The author is an Episcopal priest who appears to be an adjunct professor at two Protestant seminaries in Florida. This book is part of a series he is publishing called "the Know Series," the other volume of which is "Know the Creeds and Councils." The persons endorsing the series on the book flap are heavyweights in the evangelical and reformed communities, including Michael Horton, Carl Trueman, Scot McKnight, and James K.A. Smith. This volume includes fourteen case studies of how the church responded to the challenge of unorthodox thinking from the time of the Apostles through the 17th century. The author presents the historical background of each heresy, articulates its particulars, outlines the orthodox response, and attempts to describe the continuing relevance of the conflict for the modern church.
The strengths of the book are many. It is very readable and mostly understandable in a single reading by someone without theological training. The chapters are mostly short (around ten pages, except for the chapter on Manicheism, which needs to be shortened and/or edited) and are just about the right length for weekly reading and consideration in the time usually allotted to adult education in parishes. The author is a very engaging writer and tells the story of each heresy in a way that will attract most educated readers. This book, as well as the series itself, is quite welcome to those of us trying to plan education in parishes and have tired of searching for intelligent, orthodox resources for adults.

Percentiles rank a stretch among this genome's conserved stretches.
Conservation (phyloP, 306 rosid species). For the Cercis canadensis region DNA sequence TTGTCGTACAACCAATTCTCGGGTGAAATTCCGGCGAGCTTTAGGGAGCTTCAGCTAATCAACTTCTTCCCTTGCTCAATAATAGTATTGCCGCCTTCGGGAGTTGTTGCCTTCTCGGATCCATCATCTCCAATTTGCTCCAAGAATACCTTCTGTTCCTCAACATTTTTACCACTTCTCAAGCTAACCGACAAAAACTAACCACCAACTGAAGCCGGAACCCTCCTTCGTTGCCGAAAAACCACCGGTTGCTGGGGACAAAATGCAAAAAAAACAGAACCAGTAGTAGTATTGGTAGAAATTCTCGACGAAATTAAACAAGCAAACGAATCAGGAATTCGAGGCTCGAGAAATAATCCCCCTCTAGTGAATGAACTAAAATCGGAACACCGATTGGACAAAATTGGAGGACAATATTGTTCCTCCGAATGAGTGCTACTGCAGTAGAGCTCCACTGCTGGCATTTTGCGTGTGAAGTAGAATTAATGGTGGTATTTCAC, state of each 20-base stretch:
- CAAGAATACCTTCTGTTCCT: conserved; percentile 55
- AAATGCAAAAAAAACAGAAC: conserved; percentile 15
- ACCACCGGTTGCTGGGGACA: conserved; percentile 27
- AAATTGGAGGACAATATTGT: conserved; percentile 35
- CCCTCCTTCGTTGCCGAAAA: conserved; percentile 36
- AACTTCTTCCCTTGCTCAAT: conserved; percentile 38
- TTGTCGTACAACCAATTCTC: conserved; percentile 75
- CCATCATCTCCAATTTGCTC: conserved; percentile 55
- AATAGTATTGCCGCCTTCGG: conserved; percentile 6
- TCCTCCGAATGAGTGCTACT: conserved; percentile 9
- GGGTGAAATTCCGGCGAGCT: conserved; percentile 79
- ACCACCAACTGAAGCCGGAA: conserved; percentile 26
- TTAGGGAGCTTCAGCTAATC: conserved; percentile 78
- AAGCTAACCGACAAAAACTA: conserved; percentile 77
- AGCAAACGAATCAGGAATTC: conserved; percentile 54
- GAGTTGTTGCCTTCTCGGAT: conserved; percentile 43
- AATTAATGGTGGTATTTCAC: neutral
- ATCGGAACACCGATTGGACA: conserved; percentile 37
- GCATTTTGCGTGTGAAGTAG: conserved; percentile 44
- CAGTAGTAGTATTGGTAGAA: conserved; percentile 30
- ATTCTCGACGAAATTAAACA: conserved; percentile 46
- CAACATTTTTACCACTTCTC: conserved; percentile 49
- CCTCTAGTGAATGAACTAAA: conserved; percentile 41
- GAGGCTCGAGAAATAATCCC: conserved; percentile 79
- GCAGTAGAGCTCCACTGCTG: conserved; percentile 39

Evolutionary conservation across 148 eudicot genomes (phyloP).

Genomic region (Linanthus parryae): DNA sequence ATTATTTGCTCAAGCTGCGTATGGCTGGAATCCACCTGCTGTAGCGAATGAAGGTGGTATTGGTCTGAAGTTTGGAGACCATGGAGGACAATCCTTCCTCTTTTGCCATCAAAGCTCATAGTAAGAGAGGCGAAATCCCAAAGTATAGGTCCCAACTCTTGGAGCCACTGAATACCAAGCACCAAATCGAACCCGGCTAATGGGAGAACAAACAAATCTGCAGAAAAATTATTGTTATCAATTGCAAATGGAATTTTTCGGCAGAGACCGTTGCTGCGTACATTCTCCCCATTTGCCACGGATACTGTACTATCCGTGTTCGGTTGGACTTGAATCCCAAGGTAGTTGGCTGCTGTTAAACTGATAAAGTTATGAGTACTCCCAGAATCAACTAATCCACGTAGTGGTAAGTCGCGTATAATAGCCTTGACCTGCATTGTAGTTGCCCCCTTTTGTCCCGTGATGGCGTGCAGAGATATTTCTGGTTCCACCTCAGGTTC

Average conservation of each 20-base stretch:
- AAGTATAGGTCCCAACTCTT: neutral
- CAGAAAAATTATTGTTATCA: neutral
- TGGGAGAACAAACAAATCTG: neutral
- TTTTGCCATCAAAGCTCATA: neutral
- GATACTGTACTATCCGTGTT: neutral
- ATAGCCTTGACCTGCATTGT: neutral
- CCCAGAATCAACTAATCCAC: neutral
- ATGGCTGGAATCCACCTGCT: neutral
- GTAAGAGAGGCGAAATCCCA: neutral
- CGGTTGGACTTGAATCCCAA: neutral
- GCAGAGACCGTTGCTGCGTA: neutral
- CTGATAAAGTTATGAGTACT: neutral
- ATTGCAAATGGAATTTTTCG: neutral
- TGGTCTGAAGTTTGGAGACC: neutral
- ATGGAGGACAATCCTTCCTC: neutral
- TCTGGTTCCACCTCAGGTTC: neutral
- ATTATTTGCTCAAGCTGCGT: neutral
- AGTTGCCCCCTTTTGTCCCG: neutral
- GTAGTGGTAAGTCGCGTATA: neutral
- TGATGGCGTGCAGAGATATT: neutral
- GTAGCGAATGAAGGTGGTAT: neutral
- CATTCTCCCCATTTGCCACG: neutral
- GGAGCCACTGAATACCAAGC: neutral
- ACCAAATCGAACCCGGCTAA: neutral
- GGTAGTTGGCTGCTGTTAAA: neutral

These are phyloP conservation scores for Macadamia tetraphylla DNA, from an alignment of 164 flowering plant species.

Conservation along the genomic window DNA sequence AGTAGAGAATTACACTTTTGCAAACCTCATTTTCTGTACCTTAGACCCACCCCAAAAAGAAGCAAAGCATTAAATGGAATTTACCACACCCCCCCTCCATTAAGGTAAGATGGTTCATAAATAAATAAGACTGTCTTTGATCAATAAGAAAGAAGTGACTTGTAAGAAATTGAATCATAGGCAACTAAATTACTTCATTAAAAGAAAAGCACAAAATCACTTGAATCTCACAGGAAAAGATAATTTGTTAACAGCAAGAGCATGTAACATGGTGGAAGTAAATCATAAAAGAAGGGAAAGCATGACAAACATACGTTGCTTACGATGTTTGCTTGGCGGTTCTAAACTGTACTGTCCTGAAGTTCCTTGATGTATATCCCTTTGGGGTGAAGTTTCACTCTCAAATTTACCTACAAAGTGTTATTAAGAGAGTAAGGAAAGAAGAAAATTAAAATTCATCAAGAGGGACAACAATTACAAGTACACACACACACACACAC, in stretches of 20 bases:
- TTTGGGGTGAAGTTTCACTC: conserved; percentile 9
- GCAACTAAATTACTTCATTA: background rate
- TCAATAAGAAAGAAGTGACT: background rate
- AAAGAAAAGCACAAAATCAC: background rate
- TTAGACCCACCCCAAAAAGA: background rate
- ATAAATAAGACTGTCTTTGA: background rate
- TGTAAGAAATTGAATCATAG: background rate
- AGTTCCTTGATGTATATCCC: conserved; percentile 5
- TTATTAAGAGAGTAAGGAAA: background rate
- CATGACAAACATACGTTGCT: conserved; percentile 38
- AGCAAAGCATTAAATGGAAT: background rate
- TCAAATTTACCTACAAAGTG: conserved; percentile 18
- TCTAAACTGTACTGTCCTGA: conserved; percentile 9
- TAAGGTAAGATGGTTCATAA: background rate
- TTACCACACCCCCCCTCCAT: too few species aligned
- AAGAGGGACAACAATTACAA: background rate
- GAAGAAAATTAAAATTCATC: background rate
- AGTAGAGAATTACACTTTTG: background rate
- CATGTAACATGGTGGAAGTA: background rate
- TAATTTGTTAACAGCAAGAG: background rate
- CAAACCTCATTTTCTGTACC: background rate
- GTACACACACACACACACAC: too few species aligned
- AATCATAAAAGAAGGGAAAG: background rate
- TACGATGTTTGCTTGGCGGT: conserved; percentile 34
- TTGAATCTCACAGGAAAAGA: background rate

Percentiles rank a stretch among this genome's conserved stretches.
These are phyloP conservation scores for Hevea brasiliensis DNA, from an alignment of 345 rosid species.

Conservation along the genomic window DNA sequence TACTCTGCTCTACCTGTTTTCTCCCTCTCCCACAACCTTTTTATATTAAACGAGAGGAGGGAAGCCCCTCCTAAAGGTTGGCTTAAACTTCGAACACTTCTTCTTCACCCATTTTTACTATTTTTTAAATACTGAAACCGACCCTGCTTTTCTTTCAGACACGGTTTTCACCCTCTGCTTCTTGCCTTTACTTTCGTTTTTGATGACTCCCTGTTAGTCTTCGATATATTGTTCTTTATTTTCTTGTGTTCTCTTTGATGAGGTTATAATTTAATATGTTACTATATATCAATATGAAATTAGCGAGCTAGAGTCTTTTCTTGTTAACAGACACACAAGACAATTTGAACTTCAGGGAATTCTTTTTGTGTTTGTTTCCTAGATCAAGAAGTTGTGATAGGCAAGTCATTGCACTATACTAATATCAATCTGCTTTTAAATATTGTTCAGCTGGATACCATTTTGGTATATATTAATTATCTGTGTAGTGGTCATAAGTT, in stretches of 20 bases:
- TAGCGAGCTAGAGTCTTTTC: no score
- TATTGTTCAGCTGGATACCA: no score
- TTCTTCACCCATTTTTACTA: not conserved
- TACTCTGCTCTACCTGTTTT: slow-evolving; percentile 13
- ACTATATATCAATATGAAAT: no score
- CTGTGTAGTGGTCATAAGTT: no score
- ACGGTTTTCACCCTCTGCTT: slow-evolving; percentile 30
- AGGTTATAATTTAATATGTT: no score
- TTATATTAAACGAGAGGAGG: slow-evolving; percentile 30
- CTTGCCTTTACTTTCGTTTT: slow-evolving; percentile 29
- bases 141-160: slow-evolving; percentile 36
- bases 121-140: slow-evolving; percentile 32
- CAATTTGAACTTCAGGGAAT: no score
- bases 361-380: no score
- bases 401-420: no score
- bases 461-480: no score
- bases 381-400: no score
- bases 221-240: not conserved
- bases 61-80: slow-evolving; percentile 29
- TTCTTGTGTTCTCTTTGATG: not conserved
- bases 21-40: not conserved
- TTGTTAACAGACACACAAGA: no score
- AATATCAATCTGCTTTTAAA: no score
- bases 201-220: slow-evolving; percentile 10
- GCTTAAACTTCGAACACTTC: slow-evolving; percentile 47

The book has its weaknesses, though, and they are not insignificant.Read more ›
Most Recent Customer Reviews
Excellent book for this subject. I used it in a Men's Group Bible Study and the chapters were perfect for a one hour study. Fasinating study.Published 3 days ago by Roger Caldow
Interesting and valuable book for the study of Churchin history and even help with heretics mentioned in the bible and the most popular heresies throughout history. Read morePublished 3 months ago by Rebekah
Great two volume series, you have to read both to appreciate themPublished 4 months ago by Alfred W. Vaughan
Very helpful and a must read for all persons of the Christian faith.Published 9 months ago by Gina Wheelock
This book could be retitled, ‘The bluffer’s guide to early church history.’ Despite the slightly sensationalist title, this book doesn’t have a witch-hunting or hysterical tone,... Read morePublished 9 months ago by TMPlym
As the saying goes, “Those who don’t know history will be doomed to repeat it.” Or, to quote a more inspired author, “There is nothing new under the sun. Read morePublished 10 months ago by The4thDave
This book has truly been an excellent primer on the heretical roots that orthodox Christianity has come up against! Read morePublished 14 months ago by AltarEgo23
Justin S. Holcomb shares an invaluable resource with the church. Know the Heretics is equal parts theology and church history and addresses a looming issue in the church today. Read morePublished 19 months ago by Mathew Sims